1. Technology and Everyday Objects

Technology and Everyday Objects

A toothbrush that helps with dental hygiene and a pacifier that also helps parents keep track of their baby are just some...

Published: January 25, 2015 12:18 AM

A toothbrush that helps with dental hygiene and a pacifier that also helps parents keep track of their baby are just some of the everyday products—that we use at home or at play—that are taking on a new life because of technology. Here are some examples:

Babolat Play Pure

Tennis will never be the same again. Babolat, the French sports manufacturer, has introduced the Babolat Play Pure Drive racket at the ongoing Australian Open, and in the hands of players like Rafael Nadal. It looks like a regular racket, but hidden sensors integrated into the handle allow players to have access to a lot of information: power, impact locator, type and number of strokes—forehand, backhand, serve, overhead smash, etc. The design seamlessly integrates two buttons and a USB port inside the handle without changing the performance of the racket. It will collect data such as the power of their shots, the angle at which they strike the ball along with the number of strokes, the level of spin, total play time, endurance, technique, consistency, energy and rallies. Approved by the International Tennis Federation for use since January 1, it is currently available to top professionals like Nadal, but will hit the market in mid-2015. It could prove to be a boon for coaches who can analyse a player’s shot selection.

Oral-B Pro 7000
SmartSeries toothbrush

The world’s largest dental-care company, Oral-B, has come out with the first-ever futuristic toothbrush. Connected via Bluetooth to your smartphone with the help of the Oral-B app, the toothbrush features active sensors that track your brushing behaviour and tell you if you are doing more harm than good. The app provides for data and advice that makes for healthier gums and teeth.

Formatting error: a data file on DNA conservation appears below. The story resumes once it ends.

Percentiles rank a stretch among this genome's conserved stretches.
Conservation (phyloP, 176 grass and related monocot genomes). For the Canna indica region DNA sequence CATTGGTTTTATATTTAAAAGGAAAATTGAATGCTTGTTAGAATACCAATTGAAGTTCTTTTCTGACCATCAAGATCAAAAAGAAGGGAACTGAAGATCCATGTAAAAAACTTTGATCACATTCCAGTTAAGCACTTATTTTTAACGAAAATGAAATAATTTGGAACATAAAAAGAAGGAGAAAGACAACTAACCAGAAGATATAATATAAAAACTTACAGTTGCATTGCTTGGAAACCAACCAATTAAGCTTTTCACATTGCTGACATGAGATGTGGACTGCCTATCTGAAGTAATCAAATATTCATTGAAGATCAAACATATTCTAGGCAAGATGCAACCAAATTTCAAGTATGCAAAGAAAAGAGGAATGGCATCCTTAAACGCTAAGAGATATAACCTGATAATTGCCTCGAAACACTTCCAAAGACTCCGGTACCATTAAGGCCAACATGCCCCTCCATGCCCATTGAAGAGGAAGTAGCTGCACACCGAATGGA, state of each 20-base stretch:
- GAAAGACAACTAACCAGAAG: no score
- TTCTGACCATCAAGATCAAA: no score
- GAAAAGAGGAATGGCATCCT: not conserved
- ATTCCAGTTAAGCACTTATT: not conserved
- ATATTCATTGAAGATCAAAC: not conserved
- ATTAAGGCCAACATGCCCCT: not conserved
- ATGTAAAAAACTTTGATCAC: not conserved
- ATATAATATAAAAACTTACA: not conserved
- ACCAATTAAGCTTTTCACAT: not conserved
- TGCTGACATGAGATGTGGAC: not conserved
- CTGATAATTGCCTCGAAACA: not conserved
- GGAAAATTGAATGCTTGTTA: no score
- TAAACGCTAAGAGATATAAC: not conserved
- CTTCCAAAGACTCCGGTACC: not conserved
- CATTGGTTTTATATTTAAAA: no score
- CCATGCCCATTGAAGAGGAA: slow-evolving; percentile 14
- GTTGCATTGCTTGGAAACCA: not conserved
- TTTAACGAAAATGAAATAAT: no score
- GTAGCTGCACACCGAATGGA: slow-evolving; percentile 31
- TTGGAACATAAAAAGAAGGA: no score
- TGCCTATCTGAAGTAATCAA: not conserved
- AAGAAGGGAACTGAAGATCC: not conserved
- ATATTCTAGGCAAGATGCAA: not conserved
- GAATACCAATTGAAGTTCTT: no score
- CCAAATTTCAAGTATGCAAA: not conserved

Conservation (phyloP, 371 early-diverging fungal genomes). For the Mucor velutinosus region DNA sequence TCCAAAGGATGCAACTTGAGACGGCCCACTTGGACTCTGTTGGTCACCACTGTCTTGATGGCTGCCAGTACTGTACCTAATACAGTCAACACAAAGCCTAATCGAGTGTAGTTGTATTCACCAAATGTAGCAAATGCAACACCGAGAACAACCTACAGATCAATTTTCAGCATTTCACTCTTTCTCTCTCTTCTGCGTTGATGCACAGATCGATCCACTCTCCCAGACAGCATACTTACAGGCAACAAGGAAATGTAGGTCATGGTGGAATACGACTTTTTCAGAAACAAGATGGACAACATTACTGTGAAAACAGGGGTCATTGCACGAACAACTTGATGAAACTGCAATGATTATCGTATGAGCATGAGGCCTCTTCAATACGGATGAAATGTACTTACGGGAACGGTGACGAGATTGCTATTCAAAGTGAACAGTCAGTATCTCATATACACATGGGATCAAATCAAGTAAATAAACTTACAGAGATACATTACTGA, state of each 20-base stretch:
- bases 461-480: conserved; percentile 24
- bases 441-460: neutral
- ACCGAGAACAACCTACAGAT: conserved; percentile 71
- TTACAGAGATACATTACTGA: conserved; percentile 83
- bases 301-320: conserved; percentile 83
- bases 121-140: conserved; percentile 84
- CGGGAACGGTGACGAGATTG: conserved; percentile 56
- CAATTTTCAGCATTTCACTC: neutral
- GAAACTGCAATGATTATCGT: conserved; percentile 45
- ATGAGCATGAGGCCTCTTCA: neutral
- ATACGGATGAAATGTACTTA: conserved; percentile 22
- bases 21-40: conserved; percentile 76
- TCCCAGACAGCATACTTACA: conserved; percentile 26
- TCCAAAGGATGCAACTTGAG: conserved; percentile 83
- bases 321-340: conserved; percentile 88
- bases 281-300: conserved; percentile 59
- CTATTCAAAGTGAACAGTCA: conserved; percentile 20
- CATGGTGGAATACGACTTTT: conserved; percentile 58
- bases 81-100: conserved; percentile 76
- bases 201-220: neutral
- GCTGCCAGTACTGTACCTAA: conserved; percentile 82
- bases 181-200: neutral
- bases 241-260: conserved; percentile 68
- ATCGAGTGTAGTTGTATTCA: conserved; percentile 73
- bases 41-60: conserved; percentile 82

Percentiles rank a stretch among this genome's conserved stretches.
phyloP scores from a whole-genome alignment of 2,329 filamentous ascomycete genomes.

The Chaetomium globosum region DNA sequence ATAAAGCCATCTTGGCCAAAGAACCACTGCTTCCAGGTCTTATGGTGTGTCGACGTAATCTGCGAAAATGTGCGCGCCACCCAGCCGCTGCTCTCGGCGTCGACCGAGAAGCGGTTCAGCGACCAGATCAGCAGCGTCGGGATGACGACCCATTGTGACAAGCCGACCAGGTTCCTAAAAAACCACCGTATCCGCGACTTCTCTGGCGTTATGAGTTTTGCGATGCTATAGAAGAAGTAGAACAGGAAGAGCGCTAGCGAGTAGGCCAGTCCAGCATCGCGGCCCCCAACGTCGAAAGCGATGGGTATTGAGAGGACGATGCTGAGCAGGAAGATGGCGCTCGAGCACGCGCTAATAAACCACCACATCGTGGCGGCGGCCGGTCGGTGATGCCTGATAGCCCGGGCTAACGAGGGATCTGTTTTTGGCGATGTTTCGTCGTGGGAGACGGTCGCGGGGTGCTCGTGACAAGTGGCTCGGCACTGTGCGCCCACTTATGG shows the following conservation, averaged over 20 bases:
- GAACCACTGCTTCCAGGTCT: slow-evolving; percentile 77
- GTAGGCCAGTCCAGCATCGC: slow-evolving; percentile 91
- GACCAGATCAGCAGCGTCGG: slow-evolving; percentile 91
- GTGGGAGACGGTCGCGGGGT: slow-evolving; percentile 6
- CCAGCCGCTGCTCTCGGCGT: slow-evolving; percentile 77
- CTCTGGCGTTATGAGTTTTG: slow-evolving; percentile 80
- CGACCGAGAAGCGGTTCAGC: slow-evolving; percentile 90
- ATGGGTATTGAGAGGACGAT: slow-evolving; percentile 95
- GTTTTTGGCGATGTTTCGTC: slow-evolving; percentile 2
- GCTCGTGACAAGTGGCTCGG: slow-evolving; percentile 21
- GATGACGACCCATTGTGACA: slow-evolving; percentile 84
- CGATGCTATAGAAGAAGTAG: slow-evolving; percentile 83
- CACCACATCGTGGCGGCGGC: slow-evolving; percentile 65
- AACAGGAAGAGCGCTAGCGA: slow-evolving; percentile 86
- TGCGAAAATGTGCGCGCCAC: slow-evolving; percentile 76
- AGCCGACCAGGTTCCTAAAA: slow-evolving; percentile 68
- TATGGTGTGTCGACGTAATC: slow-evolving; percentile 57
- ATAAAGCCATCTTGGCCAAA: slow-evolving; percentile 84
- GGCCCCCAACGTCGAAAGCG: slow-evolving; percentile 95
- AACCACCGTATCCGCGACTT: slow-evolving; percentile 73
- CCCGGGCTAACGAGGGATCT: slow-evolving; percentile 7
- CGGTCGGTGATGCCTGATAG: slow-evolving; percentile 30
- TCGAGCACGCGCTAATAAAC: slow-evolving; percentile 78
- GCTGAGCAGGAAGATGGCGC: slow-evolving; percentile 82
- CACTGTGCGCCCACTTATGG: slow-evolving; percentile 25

Pacif-i smart pacifier

You can now monitor your toddler’s location from a smartphone, thanks to London-based tech firm Blue Maestro. The company recently unveiled its invention for new parents, the Pacif-i smart pacifier. With an optic fibre body, the pacifier helps you keep track of your child’s location and sends an alert in case they cross a distance of 20 ft. That’s not all. The pacifier will record your child’s temperature readings and keep parents updated on other health data.


This is smart cookware for modern living. It is a cooking pan that uses smart technology to alleviate some of the drawbacks of a regular saucepan. A ‘smart handle’, which is detachable, comes with several modes that include a timer, a weighing mechanism, a thermometer and an alarm for when the pot boils over. The lid tilts, allowing food to be strained without having to transfer it to another container. The modular design, with the handle being interchangeable with different-sized pans, allows greater flexibility. Other built-in features include an integrated display that provides live feedback on the temperature, weight and timing of the saucepan contents.


A head-turner at this month’s CES show in Las Vegas, the Belty is a smart belt that can tighten and loosen itself according to the needs of your waistline. If you have a heavy lunch, it’ll slacken off to give you some breathing room; stand up and it’ll tighten up to stop your trousers from falling down. It’s a prototype and a leaner, smaller version will hit the market later this year. Belty monitors your girth, too, alerting you if you’re piling on the pounds.

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